The longtime partner of NFL quarterback Mark Rypien has filed a personal injury lawsuit against him seeking damages for years of physical and emotional abuse.
Danielle Wade filed the lawsuit under her maiden name earlier this month in Spokane County Superior Court. Though the two never married, Wade had taken Rypien’s last name and the couple had spoken publicly about violence in their home, believed to be a consequence of head trauma Rypien experienced during a 16-year NFL career after playing at Washington State University.
The lawsuit contains new allegations of violence – beginning as early as 2008 and lasting until September 2020 – that included Rypien striking Wade with his car and shoving her in their home, injuring her head and hip multiple times.
Mary Schultz, the attorney representing Wade, said the lawsuit acknowledged Rypien’s diagnosis of traumatic brain injury.
“That does not give him license to assault his wife,” Schultz said.
Rypien released a statement through his attorney Sunday afternoon in response to the allegations in the lawsuit.
“Mr. Rypien categorically and unequivocally condemns domestic violence,” the statement reads. “He had a relationship with Danielle Wade that ended recently.
“During this relationship, Mr. Rypien acknowledged and apologized for actions that were harmful to Ms. Wade for which he is truly sorry,” the statement continues. “He has full faith in the judicial system and hopes the parties can reach a just resolution so that they can move forward living their separate lives.”
Rypien has admitted to violent acts in the past against Wade. In at least one of those instances, Rypien said the violence was a result of an altercation, not his brain injury, in a joint statement released by both he and Wade.
In June 2019, Rypien was arrested on suspicion of domestic violence during an incident at a north Spokane intersection. Rypien told the arresting officer that he had punched Wade after she’d covered his eyes while driving.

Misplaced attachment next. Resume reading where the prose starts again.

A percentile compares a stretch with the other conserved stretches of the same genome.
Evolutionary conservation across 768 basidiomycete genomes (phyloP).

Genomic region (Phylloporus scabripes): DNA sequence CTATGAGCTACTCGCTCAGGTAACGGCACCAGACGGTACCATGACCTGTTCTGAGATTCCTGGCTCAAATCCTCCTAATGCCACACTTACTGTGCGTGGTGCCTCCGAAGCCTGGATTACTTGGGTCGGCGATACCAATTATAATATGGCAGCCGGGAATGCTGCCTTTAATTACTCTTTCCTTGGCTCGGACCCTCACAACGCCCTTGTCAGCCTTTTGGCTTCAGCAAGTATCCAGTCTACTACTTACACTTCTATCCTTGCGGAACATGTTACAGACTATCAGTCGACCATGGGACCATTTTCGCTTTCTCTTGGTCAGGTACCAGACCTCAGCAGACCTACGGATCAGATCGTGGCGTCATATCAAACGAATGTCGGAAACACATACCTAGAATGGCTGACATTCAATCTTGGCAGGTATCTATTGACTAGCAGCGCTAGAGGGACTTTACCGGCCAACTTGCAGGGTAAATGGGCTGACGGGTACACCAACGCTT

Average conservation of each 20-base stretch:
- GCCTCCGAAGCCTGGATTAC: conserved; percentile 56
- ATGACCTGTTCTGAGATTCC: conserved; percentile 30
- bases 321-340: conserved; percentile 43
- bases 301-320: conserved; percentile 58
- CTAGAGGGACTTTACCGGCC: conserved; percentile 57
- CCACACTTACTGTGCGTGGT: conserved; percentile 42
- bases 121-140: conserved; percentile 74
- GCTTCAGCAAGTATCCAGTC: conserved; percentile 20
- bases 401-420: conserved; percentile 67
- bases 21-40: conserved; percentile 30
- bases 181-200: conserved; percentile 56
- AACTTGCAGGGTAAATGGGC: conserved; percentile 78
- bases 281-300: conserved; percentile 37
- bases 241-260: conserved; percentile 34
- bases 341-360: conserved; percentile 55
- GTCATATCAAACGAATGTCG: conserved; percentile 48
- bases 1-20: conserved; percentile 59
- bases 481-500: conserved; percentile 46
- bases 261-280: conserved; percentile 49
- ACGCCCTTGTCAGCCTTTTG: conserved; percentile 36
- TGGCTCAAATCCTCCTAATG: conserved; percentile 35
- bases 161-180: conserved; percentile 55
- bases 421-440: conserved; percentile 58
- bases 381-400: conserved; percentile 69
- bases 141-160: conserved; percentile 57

The lawsuit alleges the incident showed the degree to which Wade felt trapped to serve as a “caregiver” for Rypien, including insisting that he not go to jail because of the damage it might do to the foundation bearing his name that was founded to fight childhood cancer.
“These spouses, these partners, are there year after year, because they have empathy, and because they have spousal loyalty,” Schultz said.
The abuse allegedly continued after the dismissal of the charges, including an incident where Rypien shoved Wade into a car door for “saying too much” during the February 2020 premiere at the Garland Theater of a documentary related to chronic traumatic encephalopathy featuring Rypien.
Wade attempted “to confidentially dissolve her legal status” with Rypien following an alleged assault in the home in May 2020. The couple sold their home that September. Wade alleges Rypien threatened her when she attempted to seek legal counsel.
The Rypien family also released a statement Sunday evening.
“We empathize with those suffering from mental illness and our thoughts and prayers are with Ms. Wade as she moves forward,” the statement reads. “Although we question Ms. Wade’s recollection and assertions in her claim, we recognize the seriousness of any accusation of domestic violence perpetrated against women or men. As a family, we are prepared to ensure a holistic review of the facts in the appropriate forum.”
Schultz said the personal injury lawsuit was filed to seek compensation for continuing acts of domestic violence. Washington state law requires actions for assault or false imprisonment to be taken within two years, a time frame Schultz said does not account for the dependent nature of a domestic partnership or marriage.
Other states, including Minnesota, have extended that statute of limitations to six years.
The lawsuit has been assigned to Spokane Superior Court Judge Charnelle Bjelkengren. No hearing dates have been scheduled.
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